Monday was the deadline to file taxes

Kenneth Butschek talks about people waiting until the last minute to turn in their taxes.
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A warm breeze blew into Liberty Tax Services as Walter and Sharon Green walked through the doors.

Monday was tax deadline day, and the Nordheim couple, who clutched a handful of paperwork, were there to file theirs.

"We're procrastinators. It's something we don't look forward to doing, so we wait," Sharon Green said with a shrug, while her husband noted his frustration with the government was another reason they put it off.

The Greens weren't alone. Many Crossroads residents waited until the last minute to send off their taxes.

Annette Becton dropped her taxes off to be prepared more than a week ago, but returned Monday to sign forms and finish the process.

The Victoria resident said she was pleasantly surprised to find she would receive a return, and said she planned to use the money for home renovations and repairs.

This year was especially busy at Liberty Tax Services, said Kenneth Butschek, who owns the business with his wife, Theresa Butschek.

The IRS was closed Friday, the traditional filing day, he said. For many people, that meant an invitation to put off doing their returns just that much longer.

"We've gotten so many calls from people saying, 'We're on our way, how late are you open?'" he said Monday afternoon. "This morning alone, we've probably had 15 or 20 business owners call to file extensions."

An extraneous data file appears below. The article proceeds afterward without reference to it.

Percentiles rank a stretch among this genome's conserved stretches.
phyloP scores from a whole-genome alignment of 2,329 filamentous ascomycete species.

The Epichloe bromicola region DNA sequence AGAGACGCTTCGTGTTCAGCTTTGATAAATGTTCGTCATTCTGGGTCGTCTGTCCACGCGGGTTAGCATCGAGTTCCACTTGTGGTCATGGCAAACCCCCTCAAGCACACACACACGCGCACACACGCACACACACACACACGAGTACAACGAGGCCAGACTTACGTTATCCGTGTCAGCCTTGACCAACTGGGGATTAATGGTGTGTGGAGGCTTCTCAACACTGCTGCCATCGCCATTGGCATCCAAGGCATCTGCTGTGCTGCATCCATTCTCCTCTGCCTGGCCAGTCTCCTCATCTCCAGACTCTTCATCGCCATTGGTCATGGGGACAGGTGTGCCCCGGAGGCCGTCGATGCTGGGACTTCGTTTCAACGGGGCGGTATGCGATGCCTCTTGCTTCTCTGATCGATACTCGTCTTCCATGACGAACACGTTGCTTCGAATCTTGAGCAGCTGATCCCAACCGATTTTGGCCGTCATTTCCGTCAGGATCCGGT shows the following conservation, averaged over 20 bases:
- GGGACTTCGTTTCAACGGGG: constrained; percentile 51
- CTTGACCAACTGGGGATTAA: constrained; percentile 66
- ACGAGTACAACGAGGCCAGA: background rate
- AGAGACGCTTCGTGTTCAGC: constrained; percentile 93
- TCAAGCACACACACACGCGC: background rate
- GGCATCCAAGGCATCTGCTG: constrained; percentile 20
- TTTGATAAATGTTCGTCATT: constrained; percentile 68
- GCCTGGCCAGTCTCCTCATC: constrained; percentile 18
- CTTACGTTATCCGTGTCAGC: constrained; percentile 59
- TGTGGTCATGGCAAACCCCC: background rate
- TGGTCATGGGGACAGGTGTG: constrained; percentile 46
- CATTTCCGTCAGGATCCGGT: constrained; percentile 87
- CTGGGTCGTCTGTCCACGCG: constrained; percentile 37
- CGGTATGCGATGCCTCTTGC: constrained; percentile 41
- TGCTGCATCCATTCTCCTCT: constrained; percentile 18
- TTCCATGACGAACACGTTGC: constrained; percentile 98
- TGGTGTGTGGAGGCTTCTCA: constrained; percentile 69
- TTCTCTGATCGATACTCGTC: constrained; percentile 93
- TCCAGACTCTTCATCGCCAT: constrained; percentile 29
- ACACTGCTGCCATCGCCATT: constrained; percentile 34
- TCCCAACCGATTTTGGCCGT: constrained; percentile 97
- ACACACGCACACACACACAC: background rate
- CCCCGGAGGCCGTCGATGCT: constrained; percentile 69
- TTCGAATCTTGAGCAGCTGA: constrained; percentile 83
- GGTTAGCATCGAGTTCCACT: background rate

He attributed much of the procrastination to today's economy. The longer people put off filing, the longer until they have to pay whatever is owed.

Butschek noted it's still important to file and pay on time. Otherwise, filers face "Draconian" penalties, both for not filing and for late payments.

Business also remained steady at H&R Block Monday, as the business's 11 tax preparers worked with the flow of customers.

It's typically the people who owe money who wait until the end, said Abraham Sierra, an H&R Block transmitter who said he filed last-minute, too.

"We get pretty busy in January when people are just getting their W-2s, and it slows down in the middle of the season," he said. "In April, it picks up again."

Sierra said the employees are used to busy seasons and typically don't get flustered.

"We're just one big happy family," he said. "We deal with our things and talk amongst each other. It helps it get along better that way."

Tax drop-offs also continued at Victoria's Main Street Post Office, where a sign perched against a blue mailbox said, "Drop your IRS forms here."

While some cars pulled to a stop and dropped returns off, Rhonda Garza climbed out of her SUV to do her work inside.

Garza, who owns Rayco Roofing, said she always waits until the deadline to file, mainly because she owes money.

"My taxes have actually been done for a while," she said. "I started in January and did a little bit here and there. But I figure, why mail my money off to the IRS before I have to?"

The post office collected mail through midnight and stamped everything with an April 18 postmark. The longtime tradition draws people from all through the region, said Ken Epley, the Victoria postmaster.

As for the Greens, the duo owed money last year, but said they weren't sure exactly what the case would be this time around. Regardless, Sharon Green said she was relieved to get it over with.

"My stomach's killing me," she said. "I've been nervous."